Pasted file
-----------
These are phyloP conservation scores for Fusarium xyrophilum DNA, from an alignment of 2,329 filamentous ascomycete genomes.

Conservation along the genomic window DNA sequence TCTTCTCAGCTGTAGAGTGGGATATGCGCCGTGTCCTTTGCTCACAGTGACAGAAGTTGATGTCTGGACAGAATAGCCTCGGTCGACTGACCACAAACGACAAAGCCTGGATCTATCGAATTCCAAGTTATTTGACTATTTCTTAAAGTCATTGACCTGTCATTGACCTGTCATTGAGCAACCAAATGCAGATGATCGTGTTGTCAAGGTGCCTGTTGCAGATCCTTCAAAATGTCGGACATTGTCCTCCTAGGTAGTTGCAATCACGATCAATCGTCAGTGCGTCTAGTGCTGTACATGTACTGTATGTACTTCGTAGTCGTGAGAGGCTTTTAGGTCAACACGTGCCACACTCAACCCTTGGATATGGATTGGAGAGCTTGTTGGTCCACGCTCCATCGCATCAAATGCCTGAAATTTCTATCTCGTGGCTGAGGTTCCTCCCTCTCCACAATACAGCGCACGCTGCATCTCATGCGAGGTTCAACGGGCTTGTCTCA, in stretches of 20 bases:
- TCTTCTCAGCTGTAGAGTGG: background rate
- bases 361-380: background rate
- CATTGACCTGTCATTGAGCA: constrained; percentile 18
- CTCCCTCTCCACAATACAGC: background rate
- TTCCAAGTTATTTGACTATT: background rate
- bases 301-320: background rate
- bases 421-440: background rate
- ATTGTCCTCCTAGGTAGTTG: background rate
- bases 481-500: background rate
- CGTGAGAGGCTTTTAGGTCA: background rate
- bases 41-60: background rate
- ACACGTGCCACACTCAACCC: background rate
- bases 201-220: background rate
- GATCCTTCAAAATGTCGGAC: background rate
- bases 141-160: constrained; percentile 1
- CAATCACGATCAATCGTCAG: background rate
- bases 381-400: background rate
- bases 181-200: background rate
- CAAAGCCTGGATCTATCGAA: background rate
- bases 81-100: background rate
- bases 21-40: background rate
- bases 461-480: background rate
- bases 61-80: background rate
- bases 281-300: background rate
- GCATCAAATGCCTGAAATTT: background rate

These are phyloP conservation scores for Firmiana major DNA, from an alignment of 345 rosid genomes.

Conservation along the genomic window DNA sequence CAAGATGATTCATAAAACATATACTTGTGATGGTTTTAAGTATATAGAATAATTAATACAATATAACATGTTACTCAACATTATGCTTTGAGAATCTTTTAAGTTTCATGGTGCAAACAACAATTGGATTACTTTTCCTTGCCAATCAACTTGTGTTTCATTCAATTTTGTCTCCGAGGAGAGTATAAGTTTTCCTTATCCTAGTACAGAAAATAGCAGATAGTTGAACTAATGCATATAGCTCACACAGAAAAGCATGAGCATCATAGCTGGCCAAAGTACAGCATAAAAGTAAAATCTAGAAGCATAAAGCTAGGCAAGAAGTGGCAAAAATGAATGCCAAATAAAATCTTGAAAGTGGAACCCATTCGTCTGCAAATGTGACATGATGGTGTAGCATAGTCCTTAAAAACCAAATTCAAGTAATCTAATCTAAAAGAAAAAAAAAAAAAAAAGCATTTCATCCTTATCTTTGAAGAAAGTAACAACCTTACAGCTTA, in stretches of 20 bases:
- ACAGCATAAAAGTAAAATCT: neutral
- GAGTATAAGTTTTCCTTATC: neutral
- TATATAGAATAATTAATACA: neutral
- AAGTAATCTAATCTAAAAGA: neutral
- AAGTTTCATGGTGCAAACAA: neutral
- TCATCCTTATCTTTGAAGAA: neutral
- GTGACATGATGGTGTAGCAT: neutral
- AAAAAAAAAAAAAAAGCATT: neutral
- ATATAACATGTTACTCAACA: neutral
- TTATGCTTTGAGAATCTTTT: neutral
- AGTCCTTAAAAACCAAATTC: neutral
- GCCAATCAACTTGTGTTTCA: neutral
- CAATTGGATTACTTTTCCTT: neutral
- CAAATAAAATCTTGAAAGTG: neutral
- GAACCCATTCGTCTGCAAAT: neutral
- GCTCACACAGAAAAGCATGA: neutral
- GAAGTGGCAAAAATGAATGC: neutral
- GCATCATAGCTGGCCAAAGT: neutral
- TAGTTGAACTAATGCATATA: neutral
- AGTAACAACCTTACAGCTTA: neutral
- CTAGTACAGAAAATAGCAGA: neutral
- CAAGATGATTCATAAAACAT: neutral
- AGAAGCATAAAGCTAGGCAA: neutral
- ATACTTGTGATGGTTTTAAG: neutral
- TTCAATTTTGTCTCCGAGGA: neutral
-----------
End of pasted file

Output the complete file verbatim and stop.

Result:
These are phyloP conservation scores for Fusarium xyrophilum DNA, from an alignment of 2,329 filamentous ascomycete genomes.

Conservation along the genomic window DNA sequence TCTTCTCAGCTGTAGAGTGGGATATGCGCCGTGTCCTTTGCTCACAGTGACAGAAGTTGATGTCTGGACAGAATAGCCTCGGTCGACTGACCACAAACGACAAAGCCTGGATCTATCGAATTCCAAGTTATTTGACTATTTCTTAAAGTCATTGACCTGTCATTGACCTGTCATTGAGCAACCAAATGCAGATGATCGTGTTGTCAAGGTGCCTGTTGCAGATCCTTCAAAATGTCGGACATTGTCCTCCTAGGTAGTTGCAATCACGATCAATCGTCAGTGCGTCTAGTGCTGTACATGTACTGTATGTACTTCGTAGTCGTGAGAGGCTTTTAGGTCAACACGTGCCACACTCAACCCTTGGATATGGATTGGAGAGCTTGTTGGTCCACGCTCCATCGCATCAAATGCCTGAAATTTCTATCTCGTGGCTGAGGTTCCTCCCTCTCCACAATACAGCGCACGCTGCATCTCATGCGAGGTTCAACGGGCTTGTCTCA, in stretches of 20 bases:
- TCTTCTCAGCTGTAGAGTGG: background rate
- bases 361-380: background rate
- CATTGACCTGTCATTGAGCA: constrained; percentile 18
- CTCCCTCTCCACAATACAGC: background rate
- TTCCAAGTTATTTGACTATT: background rate
- bases 301-320: background rate
- bases 421-440: background rate
- ATTGTCCTCCTAGGTAGTTG: background rate
- bases 481-500: background rate
- CGTGAGAGGCTTTTAGGTCA: background rate
- bases 41-60: background rate
- ACACGTGCCACACTCAACCC: background rate
- bases 201-220: background rate
- GATCCTTCAAAATGTCGGAC: background rate
- bases 141-160: constrained; percentile 1
- CAATCACGATCAATCGTCAG: background rate
- bases 381-400: background rate
- bases 181-200: background rate
- CAAAGCCTGGATCTATCGAA: background rate
- bases 81-100: background rate
- bases 21-40: background rate
- bases 461-480: background rate
- bases 61-80: background rate
- bases 281-300: background rate
- GCATCAAATGCCTGAAATTT: background rate

These are phyloP conservation scores for Firmiana major DNA, from an alignment of 345 rosid genomes.

Conservation along the genomic window DNA sequence CAAGATGATTCATAAAACATATACTTGTGATGGTTTTAAGTATATAGAATAATTAATACAATATAACATGTTACTCAACATTATGCTTTGAGAATCTTTTAAGTTTCATGGTGCAAACAACAATTGGATTACTTTTCCTTGCCAATCAACTTGTGTTTCATTCAATTTTGTCTCCGAGGAGAGTATAAGTTTTCCTTATCCTAGTACAGAAAATAGCAGATAGTTGAACTAATGCATATAGCTCACACAGAAAAGCATGAGCATCATAGCTGGCCAAAGTACAGCATAAAAGTAAAATCTAGAAGCATAAAGCTAGGCAAGAAGTGGCAAAAATGAATGCCAAATAAAATCTTGAAAGTGGAACCCATTCGTCTGCAAATGTGACATGATGGTGTAGCATAGTCCTTAAAAACCAAATTCAAGTAATCTAATCTAAAAGAAAAAAAAAAAAAAAAGCATTTCATCCTTATCTTTGAAGAAAGTAACAACCTTACAGCTTA, in stretches of 20 bases:
- ACAGCATAAAAGTAAAATCT: neutral
- GAGTATAAGTTTTCCTTATC: neutral
- TATATAGAATAATTAATACA: neutral
- AAGTAATCTAATCTAAAAGA: neutral
- AAGTTTCATGGTGCAAACAA: neutral
- TCATCCTTATCTTTGAAGAA: neutral
- GTGACATGATGGTGTAGCAT: neutral
- AAAAAAAAAAAAAAAGCATT: neutral
- ATATAACATGTTACTCAACA: neutral
- TTATGCTTTGAGAATCTTTT: neutral
- AGTCCTTAAAAACCAAATTC: neutral
- GCCAATCAACTTGTGTTTCA: neutral
- CAATTGGATTACTTTTCCTT: neutral
- CAAATAAAATCTTGAAAGTG: neutral
- GAACCCATTCGTCTGCAAAT: neutral
- GCTCACACAGAAAAGCATGA: neutral
- GAAGTGGCAAAAATGAATGC: neutral
- GCATCATAGCTGGCCAAAGT: neutral
- TAGTTGAACTAATGCATATA: neutral
- AGTAACAACCTTACAGCTTA: neutral
- CTAGTACAGAAAATAGCAGA: neutral
- CAAGATGATTCATAAAACAT: neutral
- AGAAGCATAAAGCTAGGCAA: neutral
- ATACTTGTGATGGTTTTAAG: neutral
- TTCAATTTTGTCTCCGAGGA: neutral